Con artists

Local comic con attendees depart on heroes' journeys

Joanna Dunlap cosplays as Toothless The Dragon from How To Train Your Dragon in this photo from 2014.

Joanna Dunlap cosplays as Toothless The Dragon from How To Train Your Dragon in this photo from 2014.

photo/eric marks

Wizard World Comic Con is being held from Nov.20-22 at the Reno-Sparks Convention Center. For ticket information, go to

“I think it's the greatest cultural event that's going on in the entire world.”

Arthur Suydam is talking about comic conventions. Even over the phone, the artist responsible for The Walking Dead and Marvel Zombies comics is still audibly excited about an event that he attends almost every weekend of the year.

Known as “The Zombie King” for his gruesome portrayal of the undead, Suydam’s involvement in comics started out like anyone else—as a fan.

“I was burned very badly when I was 5 years old—they didn’t expect me to live,” recalled Suydam. “And while I was in the hospital for a year, wrapped up from head-to-toe like a mummy, my parents brought me comic books. As soon as I got out of the hospital … I started to draw.”

Besides sounding like a superhero’s origin saga, Suydam’s story also embodies another key attribute of comic culture—the blurred line between fantasy and reality. It’s a boundary that has always been porous for Con-goers, but it has never been more wiggly than it is now in our age of radical self-identification.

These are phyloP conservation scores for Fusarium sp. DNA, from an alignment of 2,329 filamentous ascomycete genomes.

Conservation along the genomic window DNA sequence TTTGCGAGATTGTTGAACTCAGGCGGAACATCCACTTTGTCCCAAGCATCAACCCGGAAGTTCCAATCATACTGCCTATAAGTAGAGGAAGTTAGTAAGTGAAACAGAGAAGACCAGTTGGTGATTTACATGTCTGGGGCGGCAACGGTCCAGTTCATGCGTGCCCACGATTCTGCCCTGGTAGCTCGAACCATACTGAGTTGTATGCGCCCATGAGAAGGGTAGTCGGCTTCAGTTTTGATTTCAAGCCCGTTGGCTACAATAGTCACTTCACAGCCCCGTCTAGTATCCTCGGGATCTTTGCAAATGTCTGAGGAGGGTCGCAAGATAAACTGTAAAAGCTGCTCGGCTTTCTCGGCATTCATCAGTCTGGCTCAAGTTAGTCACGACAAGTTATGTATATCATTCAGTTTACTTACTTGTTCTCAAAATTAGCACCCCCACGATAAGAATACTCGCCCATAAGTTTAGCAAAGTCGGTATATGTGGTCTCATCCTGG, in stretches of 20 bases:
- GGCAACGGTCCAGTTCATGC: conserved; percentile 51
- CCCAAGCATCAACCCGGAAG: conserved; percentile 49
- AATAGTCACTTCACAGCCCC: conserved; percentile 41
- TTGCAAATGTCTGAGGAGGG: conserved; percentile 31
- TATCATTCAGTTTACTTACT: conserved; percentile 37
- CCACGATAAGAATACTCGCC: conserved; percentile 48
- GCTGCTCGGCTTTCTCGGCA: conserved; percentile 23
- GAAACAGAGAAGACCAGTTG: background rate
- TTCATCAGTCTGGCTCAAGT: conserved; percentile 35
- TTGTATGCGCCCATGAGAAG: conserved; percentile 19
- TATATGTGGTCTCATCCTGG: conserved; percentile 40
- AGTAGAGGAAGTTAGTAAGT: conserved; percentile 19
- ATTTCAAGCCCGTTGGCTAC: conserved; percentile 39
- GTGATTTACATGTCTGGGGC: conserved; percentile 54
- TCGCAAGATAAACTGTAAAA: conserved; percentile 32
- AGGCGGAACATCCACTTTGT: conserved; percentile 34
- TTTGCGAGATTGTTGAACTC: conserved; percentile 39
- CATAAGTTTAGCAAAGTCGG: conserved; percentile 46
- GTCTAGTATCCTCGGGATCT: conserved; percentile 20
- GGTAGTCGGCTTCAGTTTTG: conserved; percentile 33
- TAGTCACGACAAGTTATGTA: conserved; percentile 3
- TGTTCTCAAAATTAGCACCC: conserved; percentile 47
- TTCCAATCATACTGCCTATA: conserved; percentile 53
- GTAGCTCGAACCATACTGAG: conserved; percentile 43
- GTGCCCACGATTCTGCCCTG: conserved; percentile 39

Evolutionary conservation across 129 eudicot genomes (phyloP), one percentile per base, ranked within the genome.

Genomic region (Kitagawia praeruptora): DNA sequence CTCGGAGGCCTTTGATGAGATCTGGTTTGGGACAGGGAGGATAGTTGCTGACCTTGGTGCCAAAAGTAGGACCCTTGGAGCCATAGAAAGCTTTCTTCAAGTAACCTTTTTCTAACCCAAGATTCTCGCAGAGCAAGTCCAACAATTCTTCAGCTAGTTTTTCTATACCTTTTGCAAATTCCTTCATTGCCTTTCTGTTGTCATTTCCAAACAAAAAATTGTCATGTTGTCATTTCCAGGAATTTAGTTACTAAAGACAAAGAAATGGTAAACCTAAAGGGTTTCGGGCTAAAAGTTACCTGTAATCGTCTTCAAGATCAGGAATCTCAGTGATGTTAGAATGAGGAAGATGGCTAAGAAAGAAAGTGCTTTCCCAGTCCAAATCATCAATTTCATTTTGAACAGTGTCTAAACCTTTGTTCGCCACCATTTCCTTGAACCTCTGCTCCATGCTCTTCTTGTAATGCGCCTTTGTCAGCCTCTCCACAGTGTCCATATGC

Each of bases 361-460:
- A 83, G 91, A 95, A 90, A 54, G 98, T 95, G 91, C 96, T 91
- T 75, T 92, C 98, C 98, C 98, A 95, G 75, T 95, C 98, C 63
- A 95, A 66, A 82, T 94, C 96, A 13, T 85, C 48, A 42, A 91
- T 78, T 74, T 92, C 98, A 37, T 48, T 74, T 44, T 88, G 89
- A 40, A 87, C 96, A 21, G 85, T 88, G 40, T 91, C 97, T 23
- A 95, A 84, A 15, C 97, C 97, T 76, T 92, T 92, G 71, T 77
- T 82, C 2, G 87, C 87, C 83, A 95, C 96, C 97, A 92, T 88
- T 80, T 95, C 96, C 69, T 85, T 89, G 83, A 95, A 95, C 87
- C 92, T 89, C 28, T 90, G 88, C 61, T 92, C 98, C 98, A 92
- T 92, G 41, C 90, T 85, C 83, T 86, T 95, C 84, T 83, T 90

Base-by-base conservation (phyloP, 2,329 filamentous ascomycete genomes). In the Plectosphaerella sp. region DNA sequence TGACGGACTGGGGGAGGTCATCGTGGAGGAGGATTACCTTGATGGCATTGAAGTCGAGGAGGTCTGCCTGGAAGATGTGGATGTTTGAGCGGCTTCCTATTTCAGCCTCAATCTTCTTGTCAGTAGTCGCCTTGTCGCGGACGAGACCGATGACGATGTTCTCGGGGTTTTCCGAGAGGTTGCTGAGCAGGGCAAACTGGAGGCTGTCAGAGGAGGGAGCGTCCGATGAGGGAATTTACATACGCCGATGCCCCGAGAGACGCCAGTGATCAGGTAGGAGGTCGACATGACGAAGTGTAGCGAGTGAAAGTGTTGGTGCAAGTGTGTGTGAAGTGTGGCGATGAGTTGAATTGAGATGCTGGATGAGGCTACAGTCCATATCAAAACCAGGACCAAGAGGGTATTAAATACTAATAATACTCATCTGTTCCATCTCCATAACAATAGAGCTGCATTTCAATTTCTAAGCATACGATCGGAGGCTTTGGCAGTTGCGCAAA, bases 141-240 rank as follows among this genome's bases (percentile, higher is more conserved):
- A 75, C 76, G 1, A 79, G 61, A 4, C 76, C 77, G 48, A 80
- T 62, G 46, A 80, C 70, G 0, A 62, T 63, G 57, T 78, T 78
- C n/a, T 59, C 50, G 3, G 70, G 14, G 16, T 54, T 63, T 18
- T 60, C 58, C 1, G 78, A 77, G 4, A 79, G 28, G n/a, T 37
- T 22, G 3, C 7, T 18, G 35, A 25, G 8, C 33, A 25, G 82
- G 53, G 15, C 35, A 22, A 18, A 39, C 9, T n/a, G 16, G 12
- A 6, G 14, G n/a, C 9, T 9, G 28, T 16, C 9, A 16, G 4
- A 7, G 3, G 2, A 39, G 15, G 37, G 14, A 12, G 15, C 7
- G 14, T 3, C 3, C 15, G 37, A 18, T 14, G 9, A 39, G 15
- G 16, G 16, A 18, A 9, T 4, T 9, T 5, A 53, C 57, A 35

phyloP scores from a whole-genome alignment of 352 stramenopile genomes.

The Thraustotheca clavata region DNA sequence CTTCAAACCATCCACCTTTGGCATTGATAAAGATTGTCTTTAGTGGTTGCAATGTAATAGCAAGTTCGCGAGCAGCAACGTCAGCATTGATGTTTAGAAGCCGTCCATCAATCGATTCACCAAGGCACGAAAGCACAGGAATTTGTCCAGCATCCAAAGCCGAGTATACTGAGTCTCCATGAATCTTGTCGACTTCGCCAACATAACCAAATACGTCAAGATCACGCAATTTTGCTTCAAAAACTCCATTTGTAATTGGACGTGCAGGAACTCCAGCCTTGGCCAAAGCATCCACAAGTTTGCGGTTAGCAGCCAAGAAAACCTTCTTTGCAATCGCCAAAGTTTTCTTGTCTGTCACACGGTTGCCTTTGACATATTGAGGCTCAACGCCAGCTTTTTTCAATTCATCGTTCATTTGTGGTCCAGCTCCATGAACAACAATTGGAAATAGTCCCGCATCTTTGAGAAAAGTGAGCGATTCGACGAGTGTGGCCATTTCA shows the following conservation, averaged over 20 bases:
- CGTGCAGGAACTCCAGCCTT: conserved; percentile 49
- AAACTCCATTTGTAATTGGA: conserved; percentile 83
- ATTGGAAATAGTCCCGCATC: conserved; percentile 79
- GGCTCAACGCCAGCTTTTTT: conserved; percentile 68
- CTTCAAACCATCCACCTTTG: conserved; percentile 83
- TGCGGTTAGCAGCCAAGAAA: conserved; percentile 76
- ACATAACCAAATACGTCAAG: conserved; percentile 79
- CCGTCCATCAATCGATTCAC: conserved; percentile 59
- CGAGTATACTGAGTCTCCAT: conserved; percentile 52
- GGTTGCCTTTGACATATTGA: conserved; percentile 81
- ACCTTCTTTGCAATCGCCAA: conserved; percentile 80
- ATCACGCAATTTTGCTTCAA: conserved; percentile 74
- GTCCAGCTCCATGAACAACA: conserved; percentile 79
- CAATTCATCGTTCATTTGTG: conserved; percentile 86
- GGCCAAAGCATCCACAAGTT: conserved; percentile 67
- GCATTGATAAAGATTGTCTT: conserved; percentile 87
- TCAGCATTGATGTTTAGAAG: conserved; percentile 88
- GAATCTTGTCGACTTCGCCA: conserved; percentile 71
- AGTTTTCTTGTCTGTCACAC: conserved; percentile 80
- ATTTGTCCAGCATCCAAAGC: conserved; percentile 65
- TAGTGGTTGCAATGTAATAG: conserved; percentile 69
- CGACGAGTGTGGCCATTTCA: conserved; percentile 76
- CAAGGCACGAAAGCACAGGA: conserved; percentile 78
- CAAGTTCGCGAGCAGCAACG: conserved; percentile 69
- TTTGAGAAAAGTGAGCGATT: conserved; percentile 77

How often is the instinct to question the big boundaries in our lives—race, gender, religion, social norms—preempted by smaller mental passages that we take every day? And for all the downtalk they might get, comics, gaming and cosplay are actually great portals into other points of view. So, in honor of the Wizard World Comic Con, which comes to town starting on Nov. 20, let’s take a hero’s journey into the land of Con with some of Reno’s geek elite.


There is a lot that happens before most comic fans (our heroes) ever arrive at a con, and most of the time it involves a fascination with a world previously unimagined.

Michael Moberly, longtime comic reader and local toy collector, explains the appeal of alt comics. “It’s not all big muscles and saving the world, sometimes it’s these small personal stories that you connect with—like Ghost World for instance. There’s a whole generation of people that read Ghost World and were like, ’That’s me.’ Or Scott Pilgrim where it’s just these outsiders who love music and comics and stuff. It’s just about finding what works for you.”

Before former Marvel editor-in-chief and Wizard World headliner Jim Shooter began creating whole worlds with his writing, he had to catch the bug himself. As a kid in the 1960s, his choices were always between DC and Marvel comics.

“The [Marvel] characters spoke in a more human way,” said Shooter in a phone interview. “There was real emotion. I’d never seen a hero wash his costume before. I never saw a hero get a cold. I never saw a hero lose! It was all new.”

Once a particular world hooks its reader, there is usually a character or two that the hero immediately identifies with—a guide of sorts towards the threshold of personal discovery.

For local cosplayer Brandon Smith, this character was Tamaki from the Manga series Ouran High School Host Club.

“He’s a character that I just relate to, that I personally feel that I am a lot like,” said Smith. “People’s first costumes are characters they really admire and really want to be or people that they feel like they can relate to or really find themselves in.”